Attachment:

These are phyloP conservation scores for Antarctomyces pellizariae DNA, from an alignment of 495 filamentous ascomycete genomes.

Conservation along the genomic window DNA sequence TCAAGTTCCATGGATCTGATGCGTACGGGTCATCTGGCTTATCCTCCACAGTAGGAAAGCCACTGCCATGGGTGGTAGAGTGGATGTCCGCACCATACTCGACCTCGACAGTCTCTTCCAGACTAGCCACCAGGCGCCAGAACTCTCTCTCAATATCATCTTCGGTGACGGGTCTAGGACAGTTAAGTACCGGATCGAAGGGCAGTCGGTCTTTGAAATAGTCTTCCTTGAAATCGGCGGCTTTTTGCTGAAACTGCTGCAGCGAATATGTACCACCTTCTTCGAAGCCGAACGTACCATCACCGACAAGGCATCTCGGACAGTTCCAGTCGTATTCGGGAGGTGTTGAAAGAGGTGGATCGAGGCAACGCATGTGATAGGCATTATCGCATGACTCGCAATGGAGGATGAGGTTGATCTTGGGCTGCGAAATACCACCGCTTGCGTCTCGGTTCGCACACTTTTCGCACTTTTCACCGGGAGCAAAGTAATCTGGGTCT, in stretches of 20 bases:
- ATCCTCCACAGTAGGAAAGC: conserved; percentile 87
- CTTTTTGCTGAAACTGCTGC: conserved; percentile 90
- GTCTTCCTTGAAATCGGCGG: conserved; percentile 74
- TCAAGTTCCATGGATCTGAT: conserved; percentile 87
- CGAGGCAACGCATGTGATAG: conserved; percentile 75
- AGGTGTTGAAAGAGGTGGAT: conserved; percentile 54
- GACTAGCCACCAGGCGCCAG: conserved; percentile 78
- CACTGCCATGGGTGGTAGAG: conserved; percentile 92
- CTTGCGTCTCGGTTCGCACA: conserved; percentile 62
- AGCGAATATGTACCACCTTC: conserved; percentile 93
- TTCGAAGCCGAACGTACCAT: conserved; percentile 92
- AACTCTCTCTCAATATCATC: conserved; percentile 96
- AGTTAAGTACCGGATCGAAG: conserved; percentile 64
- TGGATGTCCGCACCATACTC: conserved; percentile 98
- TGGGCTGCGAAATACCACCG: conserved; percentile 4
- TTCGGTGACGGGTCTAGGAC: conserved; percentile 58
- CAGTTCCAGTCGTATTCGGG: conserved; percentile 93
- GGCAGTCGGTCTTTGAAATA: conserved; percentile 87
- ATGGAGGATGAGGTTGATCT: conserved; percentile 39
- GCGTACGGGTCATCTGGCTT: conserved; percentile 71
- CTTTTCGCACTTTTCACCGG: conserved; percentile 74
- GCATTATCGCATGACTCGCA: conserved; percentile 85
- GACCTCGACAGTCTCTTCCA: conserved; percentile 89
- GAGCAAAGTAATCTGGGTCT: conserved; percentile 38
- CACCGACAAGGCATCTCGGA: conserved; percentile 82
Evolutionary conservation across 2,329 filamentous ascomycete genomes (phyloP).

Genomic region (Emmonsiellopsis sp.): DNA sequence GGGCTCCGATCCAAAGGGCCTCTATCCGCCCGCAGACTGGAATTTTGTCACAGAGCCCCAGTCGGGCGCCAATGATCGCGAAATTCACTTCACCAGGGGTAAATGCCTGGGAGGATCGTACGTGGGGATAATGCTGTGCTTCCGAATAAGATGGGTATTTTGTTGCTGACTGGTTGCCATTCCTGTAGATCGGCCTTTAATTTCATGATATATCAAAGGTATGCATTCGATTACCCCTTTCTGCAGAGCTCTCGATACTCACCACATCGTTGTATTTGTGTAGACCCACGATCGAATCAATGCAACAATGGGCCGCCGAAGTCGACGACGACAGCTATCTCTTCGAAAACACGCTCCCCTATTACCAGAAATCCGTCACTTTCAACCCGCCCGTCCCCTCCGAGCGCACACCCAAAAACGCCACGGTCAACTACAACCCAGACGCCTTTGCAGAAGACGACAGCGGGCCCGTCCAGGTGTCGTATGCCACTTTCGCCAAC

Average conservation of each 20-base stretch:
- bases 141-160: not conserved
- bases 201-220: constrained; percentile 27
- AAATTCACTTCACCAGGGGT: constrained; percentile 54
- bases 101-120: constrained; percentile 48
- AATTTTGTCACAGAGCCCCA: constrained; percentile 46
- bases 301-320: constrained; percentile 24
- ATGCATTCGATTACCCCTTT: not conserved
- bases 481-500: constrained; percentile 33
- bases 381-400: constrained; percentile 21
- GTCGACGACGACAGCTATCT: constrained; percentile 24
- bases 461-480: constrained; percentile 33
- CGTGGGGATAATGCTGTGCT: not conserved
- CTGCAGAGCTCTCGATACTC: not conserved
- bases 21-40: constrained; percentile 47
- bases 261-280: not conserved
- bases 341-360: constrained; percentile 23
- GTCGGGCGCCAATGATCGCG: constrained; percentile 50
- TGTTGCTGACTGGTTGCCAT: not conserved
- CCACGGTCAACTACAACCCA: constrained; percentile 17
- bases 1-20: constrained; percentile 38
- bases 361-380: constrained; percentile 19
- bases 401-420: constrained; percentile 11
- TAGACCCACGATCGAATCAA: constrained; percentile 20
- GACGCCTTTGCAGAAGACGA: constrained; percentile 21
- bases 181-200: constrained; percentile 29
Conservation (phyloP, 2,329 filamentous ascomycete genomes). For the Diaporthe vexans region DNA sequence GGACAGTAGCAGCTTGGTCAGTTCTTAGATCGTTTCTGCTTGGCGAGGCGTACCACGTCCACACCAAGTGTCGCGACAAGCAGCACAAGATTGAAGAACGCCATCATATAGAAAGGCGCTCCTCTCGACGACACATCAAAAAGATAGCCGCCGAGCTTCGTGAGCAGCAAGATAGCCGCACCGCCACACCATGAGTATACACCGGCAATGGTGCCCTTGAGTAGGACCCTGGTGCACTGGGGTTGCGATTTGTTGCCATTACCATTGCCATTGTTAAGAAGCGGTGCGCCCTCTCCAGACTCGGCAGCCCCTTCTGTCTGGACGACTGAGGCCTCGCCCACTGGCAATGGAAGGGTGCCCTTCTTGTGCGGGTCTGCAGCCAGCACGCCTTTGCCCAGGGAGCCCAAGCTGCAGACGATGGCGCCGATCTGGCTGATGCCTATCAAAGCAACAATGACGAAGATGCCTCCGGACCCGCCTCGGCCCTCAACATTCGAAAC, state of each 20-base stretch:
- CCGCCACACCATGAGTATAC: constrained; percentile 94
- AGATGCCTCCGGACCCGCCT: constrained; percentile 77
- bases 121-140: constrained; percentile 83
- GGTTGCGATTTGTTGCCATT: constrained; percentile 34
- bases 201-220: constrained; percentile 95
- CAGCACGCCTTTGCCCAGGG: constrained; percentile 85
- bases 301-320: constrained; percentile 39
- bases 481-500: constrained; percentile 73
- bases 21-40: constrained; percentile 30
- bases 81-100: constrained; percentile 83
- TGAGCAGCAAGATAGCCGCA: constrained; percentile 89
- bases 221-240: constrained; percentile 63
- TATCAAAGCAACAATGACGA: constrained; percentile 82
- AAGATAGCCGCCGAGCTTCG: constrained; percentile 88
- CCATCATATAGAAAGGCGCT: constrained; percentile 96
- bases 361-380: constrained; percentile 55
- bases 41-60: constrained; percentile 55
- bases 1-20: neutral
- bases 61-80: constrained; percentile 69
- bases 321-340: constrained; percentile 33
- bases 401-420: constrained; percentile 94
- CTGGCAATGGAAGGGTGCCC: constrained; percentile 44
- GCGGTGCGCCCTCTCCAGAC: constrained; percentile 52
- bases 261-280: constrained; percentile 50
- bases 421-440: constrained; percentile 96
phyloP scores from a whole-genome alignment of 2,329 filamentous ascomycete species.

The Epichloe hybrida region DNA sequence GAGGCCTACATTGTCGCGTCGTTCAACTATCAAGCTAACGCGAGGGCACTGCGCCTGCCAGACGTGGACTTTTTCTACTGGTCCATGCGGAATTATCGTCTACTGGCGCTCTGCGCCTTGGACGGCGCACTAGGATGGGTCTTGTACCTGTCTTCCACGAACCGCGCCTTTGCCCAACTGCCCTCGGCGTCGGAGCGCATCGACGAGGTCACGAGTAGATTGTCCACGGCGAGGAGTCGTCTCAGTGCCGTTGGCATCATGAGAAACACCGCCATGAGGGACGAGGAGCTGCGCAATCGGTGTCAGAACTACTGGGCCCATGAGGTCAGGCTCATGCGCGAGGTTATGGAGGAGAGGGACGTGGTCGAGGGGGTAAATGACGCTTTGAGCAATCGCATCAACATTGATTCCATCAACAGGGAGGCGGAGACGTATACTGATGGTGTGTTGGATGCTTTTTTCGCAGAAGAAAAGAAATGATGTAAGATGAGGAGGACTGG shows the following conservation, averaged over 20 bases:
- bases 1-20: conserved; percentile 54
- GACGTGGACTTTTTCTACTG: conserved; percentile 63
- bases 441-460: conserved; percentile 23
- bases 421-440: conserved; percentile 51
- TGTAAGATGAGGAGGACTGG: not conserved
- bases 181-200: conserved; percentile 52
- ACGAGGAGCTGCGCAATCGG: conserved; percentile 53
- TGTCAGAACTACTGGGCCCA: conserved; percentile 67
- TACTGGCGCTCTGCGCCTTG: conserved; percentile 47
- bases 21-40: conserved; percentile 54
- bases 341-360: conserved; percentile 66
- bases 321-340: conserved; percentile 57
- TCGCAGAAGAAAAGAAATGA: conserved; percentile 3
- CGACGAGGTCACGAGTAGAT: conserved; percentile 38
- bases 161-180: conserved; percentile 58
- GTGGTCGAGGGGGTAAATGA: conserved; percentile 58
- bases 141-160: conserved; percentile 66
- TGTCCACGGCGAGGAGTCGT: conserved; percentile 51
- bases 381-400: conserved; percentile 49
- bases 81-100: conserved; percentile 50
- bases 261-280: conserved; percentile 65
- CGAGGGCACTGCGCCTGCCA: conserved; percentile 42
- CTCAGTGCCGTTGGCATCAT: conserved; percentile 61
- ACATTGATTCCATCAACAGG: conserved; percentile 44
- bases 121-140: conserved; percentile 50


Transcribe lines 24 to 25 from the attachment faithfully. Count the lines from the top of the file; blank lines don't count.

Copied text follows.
- GCATTATCGCATGACTCGCA: conserved; percentile 85
- GACCTCGACAGTCTCTTCCA: conserved; percentile 89